Again, partially true. There are some aspects of working from home that are quite amazing. For instance:

  • No commuting.
  • Working in your pajamas.
  • Getting out of bed 10 minutes before you have to start working.
  • Cuddling with your pets all day.
  • No one judges your weird work habits.
  • Endless snacking.

However, working from home can also be really lonely and isolating, especially if you live alone. I never realized how much I socialized at work until it’s was just me and my cat in my apartment.

To combat the loneliness, you have to make a point to get out, see people and do things, which can seem like a lot of effort when you just worked all day. However, if you don’t, you’ll go stir crazy and want to pull your hair out. Trust me, I’ve been there.

Myth: Freelance Writing Is Easy Money

If you’ve ever asked me for tips on freelancing because “you want to make some easy money on the side,” know that I probably cussed you out in my head.

I have no problem lending advice to people, but it’s pretty obnoxious when someone insinuates your job is a cake walk and an “easy way to make money.” Go try it. Let me know how much money you make your first month—if any.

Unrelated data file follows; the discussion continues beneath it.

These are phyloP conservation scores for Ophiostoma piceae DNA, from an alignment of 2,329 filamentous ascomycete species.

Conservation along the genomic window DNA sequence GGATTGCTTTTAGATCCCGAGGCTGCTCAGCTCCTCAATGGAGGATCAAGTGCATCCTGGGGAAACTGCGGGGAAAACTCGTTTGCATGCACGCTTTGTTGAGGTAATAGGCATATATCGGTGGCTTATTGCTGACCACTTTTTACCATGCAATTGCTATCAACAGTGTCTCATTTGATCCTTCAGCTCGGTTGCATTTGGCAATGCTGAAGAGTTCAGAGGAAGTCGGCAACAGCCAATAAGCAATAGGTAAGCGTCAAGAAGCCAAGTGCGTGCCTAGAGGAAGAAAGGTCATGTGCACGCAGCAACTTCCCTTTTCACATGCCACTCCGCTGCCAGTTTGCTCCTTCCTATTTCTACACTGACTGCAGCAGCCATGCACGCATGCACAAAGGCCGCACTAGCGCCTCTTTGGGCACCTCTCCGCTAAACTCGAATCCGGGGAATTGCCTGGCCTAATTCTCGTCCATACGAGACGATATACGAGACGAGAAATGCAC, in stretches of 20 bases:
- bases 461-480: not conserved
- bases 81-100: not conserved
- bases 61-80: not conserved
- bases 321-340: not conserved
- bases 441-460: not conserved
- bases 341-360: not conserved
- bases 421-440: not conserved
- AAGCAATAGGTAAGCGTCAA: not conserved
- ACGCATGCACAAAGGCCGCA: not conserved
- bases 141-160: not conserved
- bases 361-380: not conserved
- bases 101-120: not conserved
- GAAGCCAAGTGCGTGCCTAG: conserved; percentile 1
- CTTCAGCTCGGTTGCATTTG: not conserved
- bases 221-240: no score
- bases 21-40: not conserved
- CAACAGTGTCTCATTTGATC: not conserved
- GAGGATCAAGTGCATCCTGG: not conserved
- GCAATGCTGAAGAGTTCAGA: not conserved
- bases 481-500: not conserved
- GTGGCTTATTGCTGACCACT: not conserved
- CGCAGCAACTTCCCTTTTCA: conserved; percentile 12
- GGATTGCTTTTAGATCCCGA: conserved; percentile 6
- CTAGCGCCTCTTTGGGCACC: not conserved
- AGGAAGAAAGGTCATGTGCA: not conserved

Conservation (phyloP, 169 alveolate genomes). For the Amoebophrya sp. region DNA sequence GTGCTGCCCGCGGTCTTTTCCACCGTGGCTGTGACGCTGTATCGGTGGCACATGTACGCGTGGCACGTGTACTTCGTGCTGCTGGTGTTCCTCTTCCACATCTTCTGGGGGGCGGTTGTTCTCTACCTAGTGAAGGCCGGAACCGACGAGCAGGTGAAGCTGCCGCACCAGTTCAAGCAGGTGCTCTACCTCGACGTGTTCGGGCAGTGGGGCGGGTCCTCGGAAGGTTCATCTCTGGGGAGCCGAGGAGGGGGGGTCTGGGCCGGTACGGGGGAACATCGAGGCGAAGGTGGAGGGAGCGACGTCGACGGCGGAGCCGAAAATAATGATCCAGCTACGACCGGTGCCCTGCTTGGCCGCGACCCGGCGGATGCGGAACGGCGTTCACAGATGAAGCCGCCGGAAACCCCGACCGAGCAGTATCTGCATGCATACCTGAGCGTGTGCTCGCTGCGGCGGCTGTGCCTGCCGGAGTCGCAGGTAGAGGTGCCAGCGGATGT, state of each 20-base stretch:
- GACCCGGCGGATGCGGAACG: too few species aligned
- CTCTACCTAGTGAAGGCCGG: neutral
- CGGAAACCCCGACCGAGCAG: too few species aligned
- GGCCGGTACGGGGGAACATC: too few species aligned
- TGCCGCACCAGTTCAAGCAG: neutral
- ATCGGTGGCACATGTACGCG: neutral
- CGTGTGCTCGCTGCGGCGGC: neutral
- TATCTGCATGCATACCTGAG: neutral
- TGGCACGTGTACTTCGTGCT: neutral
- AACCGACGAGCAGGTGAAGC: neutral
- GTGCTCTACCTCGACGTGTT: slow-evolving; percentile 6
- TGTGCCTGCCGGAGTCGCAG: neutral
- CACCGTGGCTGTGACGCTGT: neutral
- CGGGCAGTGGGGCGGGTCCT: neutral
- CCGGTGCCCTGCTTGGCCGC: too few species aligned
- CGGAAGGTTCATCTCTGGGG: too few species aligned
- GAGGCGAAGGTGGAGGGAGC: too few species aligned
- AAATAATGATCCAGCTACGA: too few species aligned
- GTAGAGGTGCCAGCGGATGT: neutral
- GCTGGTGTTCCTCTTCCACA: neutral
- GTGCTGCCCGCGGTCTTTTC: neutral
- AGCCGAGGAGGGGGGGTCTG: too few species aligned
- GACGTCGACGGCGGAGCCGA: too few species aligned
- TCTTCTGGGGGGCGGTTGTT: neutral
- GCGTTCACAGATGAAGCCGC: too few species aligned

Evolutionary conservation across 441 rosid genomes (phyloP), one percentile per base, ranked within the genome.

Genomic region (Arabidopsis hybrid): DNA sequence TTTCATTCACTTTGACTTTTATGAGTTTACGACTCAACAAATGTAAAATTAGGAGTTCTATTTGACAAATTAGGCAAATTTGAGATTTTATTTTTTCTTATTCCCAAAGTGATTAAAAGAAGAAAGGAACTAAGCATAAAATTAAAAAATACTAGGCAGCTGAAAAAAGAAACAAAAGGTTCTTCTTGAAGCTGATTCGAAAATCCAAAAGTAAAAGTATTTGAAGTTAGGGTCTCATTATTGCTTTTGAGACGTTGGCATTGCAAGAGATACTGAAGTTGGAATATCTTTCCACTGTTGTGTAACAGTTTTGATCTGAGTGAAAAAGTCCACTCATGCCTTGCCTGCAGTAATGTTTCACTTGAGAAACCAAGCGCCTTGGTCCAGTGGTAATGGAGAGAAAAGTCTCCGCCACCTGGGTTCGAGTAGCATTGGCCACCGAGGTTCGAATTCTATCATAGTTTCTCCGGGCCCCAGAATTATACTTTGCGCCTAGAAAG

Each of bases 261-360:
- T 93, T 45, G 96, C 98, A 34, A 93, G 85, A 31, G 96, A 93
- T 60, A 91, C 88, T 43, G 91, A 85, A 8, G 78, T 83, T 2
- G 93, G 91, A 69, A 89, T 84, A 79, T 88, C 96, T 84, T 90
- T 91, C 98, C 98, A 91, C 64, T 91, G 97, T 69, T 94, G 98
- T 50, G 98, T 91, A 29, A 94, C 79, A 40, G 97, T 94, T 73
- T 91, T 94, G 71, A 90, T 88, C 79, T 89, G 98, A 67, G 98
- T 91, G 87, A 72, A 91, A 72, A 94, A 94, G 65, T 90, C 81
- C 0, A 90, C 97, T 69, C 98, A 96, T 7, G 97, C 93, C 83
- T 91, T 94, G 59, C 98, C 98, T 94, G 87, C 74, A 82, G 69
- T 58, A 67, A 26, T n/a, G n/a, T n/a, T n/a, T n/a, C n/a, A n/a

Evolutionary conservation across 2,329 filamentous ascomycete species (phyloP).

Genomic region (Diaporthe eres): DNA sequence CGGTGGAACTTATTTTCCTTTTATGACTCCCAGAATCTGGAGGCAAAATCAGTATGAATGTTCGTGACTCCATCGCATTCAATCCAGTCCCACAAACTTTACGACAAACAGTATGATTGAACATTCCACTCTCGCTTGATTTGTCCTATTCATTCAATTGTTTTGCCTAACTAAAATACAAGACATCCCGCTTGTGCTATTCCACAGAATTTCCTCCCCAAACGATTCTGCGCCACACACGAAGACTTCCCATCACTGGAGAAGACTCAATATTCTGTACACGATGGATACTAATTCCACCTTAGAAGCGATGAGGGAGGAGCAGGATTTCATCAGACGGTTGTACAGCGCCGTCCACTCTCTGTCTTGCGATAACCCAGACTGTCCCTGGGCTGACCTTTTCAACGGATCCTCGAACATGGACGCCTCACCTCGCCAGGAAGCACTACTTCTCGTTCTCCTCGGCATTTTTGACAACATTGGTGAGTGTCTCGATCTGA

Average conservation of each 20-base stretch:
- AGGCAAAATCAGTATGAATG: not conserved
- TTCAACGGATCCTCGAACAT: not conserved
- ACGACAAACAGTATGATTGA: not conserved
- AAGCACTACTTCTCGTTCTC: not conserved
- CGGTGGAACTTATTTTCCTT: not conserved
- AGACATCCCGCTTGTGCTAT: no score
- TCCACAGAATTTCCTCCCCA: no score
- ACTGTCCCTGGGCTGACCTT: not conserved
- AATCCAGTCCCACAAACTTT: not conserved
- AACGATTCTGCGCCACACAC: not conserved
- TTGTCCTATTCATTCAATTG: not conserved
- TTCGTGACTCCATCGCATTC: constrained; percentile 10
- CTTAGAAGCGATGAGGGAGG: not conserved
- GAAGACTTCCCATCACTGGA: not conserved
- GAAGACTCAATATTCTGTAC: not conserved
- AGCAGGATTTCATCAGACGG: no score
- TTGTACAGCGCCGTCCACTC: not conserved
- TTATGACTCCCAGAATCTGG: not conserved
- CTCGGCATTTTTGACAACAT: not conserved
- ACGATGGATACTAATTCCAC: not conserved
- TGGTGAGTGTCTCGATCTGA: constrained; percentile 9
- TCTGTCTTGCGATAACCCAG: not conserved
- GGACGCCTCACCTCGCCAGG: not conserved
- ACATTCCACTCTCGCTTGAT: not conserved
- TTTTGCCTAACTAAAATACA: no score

Image result for it's not easy gif

As a freelancer, you’re in charge of finding clients, negotiating rates, managing your time, meeting deadlines, completing revisions, invoicing, keeping track of taxes, marketing, networking, and more. There’s no one there to help you, and it’s honestly a huge undertaking. Is it doable? Totally. Is it easy? No way.

2 responses to “5 Myths About Freelancing, Debunked by Someone Who’s Been There”

  1. Well said, Camryn. I’ve been freelance writing seriously for a couple of years and find the pros and cons are OK. The non-commuting benefit is very important for me in my personal situation, so that weighs heavily. Now if I can land a couple more good anchor clients, maybe I can make this freelance thing work out!

  2. This is great. I totally agree there is no job100% great all the time. Even movie stars have to keep rehearsing that scene when they are over it and want to go to bed.